Hello and welcome to In Too Deep, where I over-analyse a certain section of pop culture.
Now it’s a commonly held belief that Captain Kirk is the Casanova of space travel, heroically swooping in to save and sleep with young ladies while laughing in the face of regulations. A daring do hero that cares not for the consequences. Or is he? Why is it, when one actually watches the show, they see something else entirely? At the end of the day, why is Captain Kirk seen as a misogynist?
To understand why Captain Kirk is seen as a womaniser we need to see how the original series of Star Trek treated women in general. More often than not they came in two forms: Women for Captain Kirk to fall in love with, and women to oppose Captain Kirk. Lets look at the former first, since it’s the biggest complaint about the character. Captain Kirk sleeps around with a whole bunch of women and doesn’t care about them in the slightest. Except… he does. A lot. In fact, more often than not, Kirk is the one that falls deeply in love with the Girl of the Week and respects her greatly. Captain Kirk does not have one-night stands, he is a gentleman through and through. Woman fall in love with Kirk, yes, but he never mistreats them or forces himself upon him. And when he does… well, I’ll get to that in a bit. But Captain Kirk, despite being seen as a womaniser, is actually quite a tragic figure. He never has the ability to make a strong romantic connection with a woman because of his job as a Starfleet captain. The story of Star Trek is the story of Kirk having to accept the fact that he’ll never be able to settle down with a woman, breaking his own heart in the process as he breaks up with her. Now some people could say this is bad, that he’s just toying with the women… but it’s perfectly consensual. Both he and she agree to be in a relationship. He never forces a woman to be his, rather wooing her like a gentleman and backing off when she says no. But what about those other women, the ones that people often use to point out how horrible he is? Well…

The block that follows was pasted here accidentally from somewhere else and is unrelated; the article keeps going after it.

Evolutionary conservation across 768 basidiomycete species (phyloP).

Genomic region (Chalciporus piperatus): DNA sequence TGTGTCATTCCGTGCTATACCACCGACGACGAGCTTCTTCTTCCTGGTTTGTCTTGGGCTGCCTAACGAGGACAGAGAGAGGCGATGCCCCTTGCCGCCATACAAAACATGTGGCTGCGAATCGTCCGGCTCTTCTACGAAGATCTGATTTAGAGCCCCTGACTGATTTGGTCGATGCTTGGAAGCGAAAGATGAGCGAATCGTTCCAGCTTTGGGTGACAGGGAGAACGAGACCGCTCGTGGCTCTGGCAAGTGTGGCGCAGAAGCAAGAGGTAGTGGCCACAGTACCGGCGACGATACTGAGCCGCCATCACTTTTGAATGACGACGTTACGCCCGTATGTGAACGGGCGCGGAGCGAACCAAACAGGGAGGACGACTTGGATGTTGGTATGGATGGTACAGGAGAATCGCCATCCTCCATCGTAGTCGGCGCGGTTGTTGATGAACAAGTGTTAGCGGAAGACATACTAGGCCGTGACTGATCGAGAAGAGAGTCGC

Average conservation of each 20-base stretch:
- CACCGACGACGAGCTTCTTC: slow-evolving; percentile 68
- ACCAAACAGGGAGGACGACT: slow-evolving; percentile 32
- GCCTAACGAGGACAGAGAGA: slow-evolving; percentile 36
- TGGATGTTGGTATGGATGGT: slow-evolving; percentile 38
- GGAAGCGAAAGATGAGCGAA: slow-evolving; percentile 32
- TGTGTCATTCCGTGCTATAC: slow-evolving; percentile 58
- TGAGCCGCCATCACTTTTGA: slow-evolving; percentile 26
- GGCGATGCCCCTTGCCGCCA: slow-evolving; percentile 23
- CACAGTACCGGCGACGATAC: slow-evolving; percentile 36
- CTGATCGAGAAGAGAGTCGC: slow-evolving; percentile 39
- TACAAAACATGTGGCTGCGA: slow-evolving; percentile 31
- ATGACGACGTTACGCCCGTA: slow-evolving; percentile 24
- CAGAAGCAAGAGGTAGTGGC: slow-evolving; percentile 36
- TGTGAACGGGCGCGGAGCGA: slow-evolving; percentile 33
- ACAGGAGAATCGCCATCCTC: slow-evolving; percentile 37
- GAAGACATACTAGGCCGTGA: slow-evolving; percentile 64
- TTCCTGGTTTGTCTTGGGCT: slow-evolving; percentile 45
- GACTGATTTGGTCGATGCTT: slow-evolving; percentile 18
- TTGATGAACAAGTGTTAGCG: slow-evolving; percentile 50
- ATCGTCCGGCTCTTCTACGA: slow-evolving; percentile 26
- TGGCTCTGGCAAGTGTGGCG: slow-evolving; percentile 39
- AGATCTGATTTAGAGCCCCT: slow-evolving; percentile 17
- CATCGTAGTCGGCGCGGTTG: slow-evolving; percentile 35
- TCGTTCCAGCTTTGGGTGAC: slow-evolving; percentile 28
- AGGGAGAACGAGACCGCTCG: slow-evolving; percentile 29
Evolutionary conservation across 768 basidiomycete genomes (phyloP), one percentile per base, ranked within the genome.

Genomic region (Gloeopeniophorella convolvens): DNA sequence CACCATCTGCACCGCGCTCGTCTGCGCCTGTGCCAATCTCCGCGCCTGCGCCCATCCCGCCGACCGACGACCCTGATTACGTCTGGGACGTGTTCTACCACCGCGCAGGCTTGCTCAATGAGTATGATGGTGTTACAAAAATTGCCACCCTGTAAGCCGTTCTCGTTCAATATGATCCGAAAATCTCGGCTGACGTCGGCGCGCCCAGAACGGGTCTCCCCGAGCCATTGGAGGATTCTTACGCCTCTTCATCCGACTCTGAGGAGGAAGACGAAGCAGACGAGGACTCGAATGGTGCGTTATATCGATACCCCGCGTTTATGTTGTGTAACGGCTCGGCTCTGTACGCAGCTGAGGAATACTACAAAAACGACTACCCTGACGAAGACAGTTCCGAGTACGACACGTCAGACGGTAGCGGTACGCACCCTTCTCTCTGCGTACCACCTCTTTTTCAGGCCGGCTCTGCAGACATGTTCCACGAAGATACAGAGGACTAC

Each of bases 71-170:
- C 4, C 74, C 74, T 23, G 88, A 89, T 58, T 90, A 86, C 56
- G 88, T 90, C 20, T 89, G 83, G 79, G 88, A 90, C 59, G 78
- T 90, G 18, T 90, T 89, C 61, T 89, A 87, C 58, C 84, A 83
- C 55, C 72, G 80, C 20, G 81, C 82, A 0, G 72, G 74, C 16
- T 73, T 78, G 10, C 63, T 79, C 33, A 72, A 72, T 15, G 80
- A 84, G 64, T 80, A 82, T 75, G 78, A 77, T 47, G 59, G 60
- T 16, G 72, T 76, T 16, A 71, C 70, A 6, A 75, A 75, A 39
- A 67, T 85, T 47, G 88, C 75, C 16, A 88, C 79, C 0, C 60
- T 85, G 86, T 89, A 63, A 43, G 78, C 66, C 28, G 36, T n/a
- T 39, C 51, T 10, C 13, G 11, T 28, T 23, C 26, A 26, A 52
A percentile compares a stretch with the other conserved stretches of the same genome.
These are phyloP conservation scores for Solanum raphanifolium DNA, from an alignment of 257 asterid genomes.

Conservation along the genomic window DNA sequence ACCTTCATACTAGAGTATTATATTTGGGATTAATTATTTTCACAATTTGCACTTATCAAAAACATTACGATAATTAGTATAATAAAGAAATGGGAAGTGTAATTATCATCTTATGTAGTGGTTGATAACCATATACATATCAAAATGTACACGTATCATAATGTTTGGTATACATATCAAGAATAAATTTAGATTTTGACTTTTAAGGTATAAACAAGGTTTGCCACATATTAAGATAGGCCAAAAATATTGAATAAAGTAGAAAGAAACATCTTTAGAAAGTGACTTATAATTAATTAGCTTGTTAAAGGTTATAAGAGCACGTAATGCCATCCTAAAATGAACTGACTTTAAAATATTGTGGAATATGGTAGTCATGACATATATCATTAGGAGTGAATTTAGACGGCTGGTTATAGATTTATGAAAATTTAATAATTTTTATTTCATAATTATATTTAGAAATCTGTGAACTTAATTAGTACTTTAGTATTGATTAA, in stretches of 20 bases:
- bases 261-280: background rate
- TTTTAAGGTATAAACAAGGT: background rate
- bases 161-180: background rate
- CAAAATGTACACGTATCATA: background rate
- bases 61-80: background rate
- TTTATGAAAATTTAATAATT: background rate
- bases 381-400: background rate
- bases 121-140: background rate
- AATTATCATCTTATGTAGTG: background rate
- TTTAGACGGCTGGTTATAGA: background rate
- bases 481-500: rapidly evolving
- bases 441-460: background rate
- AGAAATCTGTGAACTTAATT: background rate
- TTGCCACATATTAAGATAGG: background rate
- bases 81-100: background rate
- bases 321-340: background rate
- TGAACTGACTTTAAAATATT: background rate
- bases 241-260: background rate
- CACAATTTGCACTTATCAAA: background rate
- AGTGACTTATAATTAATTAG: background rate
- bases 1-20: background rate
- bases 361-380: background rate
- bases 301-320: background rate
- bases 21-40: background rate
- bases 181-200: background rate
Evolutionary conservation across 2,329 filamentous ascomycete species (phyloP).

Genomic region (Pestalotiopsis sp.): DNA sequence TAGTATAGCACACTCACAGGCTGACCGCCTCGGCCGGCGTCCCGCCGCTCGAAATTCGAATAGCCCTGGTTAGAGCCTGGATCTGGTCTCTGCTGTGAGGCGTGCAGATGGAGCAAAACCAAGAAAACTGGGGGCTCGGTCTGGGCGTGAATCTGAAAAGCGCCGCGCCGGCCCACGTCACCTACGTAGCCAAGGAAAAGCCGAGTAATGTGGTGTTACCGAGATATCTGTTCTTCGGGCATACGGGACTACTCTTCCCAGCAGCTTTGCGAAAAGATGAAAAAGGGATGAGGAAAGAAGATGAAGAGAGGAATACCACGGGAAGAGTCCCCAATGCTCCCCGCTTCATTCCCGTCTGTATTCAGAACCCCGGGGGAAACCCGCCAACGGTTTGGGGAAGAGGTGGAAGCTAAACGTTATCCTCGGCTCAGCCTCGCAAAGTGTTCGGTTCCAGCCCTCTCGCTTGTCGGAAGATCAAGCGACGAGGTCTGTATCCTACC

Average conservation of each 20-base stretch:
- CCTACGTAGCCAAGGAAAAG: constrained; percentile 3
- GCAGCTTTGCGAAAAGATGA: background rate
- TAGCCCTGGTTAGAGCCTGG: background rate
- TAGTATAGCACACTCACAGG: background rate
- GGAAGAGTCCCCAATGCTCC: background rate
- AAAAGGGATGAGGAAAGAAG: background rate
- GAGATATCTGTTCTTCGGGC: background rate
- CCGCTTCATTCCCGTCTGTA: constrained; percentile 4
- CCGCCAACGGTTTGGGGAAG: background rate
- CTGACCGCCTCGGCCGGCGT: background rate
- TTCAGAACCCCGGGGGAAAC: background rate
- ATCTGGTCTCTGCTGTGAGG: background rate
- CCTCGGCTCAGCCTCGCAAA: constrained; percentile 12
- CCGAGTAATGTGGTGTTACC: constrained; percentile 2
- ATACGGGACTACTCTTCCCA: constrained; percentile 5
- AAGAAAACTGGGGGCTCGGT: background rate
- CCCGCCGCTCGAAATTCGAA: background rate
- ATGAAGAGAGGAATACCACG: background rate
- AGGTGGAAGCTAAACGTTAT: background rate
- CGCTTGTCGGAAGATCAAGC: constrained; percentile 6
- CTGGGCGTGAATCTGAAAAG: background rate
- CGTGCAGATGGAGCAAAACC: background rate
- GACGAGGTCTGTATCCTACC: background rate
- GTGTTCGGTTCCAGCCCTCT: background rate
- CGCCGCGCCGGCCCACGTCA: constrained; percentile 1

There’s one very important thing that needs to be kept in mind when talking about Captain James T. Kirk: He will do anything to protect his ship and his crew aboard it. He always puts his crew first above himself and does whatever he can to ensure their safety. It’s a great character trait, one that all leaders should have. But what about those times when he has used and manipulated women into doing his bidding. Well it’s bad, sure… But at the end of the day, to him, the ends justify the means. Manipulating a woman into falling for his charms so he can save everybody aboard his ships is, to him, the only sane thing to do. Interestingly, it ends up demonstrating the point the show is trying to make. It treats both sexes equally in that Kirk will remove the threat regardless of who personally is threatening his crew. He doesn’t hold back if they’re male, female, or some sort of alien. Now some will argue that this is terrible, due to his belief that women shouldn’t be treated better than men. But, at the same time, isn’t that what we’re all working towards? A world where women are treated equally as men and, if they’re a threat to your safety, they’re removed the same way a man would be removed? So does this make Captain Kirk a misogynist? Well we have to wonder, does Captain Kirk hate women in general? Or does he hate the particular woman that is standing in his way? It’s clearly the latter. The fact that the threat is a woman is inconsequential to him. Now, from a real world perspective, is this a bad thing? Well that’s debatable. If you watch an episode where Captain Kirk manipulates a woman in order to save his crew and you take away from it that woman are there to be manipulated, then you’re an idiot, plain and simple. If you take it that Captain Kirk is doing whatever he can to save the day, then you get what the original creators are trying to say. But should Star Trek have only had male villains? Well then you have to question whether only having male villains is a form of sexism of its own. Star Trek, more often than not, had good roles for women to play. Would getting rid of these villainous roles due to them being villains not just work against the philosophy of the show? These are difficult questions that I don’t think anyone has really asked or wanted to answer (not when the knee-jerk ‘Captain Kirk is bad because’ is so popular), but they’re still worth asking. But why is Captain Kirk seen this way?